It comes after the blow to the South Bank as Dong told how it had decided not to take the Memorandum of Understanding with Able UK further, which would have involved using Able Marine Energy Park as an assembly and staging facility, undoubtedly helping attract a wider supply chain. It had been in doubt since late autumn last year, with the East Coast port review from the Offshore Wind Industry Council, released earlier this month, apparently sealing the decision.
Dong’s expansions plans for Grimsby have seen planning consent granted for expansion to the Westermost Rough facility in Royal Dock, with a further enhanced base also mentioned in the supporting documents.
It is understood that, together with the potential arrival of Triton Knoll, are behind the Associated British Ports push to clear redundant buildings, such as Cosalt, from the area and work up plans for the ‘Kasbar’ area.
Mr Cheshire said: “We’re very pleased with the consent decision for Hornsea Project Two, although there is still a long way to go in terms of taking a financial investment decision and ensuring we have the right support structures in place.
“And we remain absolutely committed to Grimsby and the wider North-East Lincolnshire area. Our local investments like upgrading the dock gates and establishing the Westermost Rough operations base underline this, and we continue to plan for a future in the area too – building our Race Bank project out of Grimsby’s Fish Docks whilst looking to expand our current operations.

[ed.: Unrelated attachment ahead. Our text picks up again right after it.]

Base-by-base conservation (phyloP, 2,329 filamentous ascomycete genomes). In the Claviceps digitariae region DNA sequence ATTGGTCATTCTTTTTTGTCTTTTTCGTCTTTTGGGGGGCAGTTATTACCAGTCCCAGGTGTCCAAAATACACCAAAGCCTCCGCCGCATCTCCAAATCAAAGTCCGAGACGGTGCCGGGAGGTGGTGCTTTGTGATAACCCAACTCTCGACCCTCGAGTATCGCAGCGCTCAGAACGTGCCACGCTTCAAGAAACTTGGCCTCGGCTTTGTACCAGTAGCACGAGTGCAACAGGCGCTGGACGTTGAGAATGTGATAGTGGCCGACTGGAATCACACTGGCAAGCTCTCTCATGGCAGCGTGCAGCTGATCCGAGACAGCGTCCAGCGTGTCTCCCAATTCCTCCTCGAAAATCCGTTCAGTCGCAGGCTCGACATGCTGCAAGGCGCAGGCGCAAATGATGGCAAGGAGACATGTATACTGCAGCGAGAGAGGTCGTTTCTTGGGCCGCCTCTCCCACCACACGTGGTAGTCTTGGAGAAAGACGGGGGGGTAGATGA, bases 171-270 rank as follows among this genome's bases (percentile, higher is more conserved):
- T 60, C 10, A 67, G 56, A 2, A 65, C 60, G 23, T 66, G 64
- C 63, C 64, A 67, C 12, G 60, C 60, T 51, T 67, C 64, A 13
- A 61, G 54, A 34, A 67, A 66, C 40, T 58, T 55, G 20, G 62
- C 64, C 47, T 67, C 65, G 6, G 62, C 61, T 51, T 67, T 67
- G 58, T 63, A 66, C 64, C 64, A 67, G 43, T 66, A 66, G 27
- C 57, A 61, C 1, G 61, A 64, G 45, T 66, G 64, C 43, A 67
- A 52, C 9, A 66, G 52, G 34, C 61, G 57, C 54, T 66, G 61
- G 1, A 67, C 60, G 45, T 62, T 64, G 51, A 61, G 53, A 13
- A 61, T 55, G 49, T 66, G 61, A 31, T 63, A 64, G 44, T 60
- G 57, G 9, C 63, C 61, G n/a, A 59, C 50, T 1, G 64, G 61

“We’re proud of our role in the community and our support for local events like the recent Great Grimsby 10k run.”
ROUND THREE: What does it hold? Humberbusiness.com contributor David Laister gives an idea...
Bigger, better, further out to sea, the likes of Hornsea and Forewind's Dogger Bank present new opportunities and new challenges too. They are immense fields of several hundred turbines, dwarfing what is already providing critical industry opportunity in Grimsby and Hull.
No longer will these farms be visible from the coast. Sailing times will be measured in hours, not minutes. The turbines themselves will tower over landmarks we have gazed in awe at for decades, even centuries.
Now it takes off from Humberside, but with the right space, could even more time be saved by having them located on the port estate?
When it comes to the summer season, the scheduled maintenance regimes, then a new generation of vessel will be involved. Accommodation, to allow a shift system more aligned to offshore oil and gas, as the daily sail in impractical. Walk-to-work platforms that remove the need to transfer from a vessel pushing against the base, a heart-in-the-mouth moment for even the most seasoned technician.
Grimsby's Royal Dock has already welcomed the first of such a generation in the Esvagt Froude. Undoubtedly there will be more.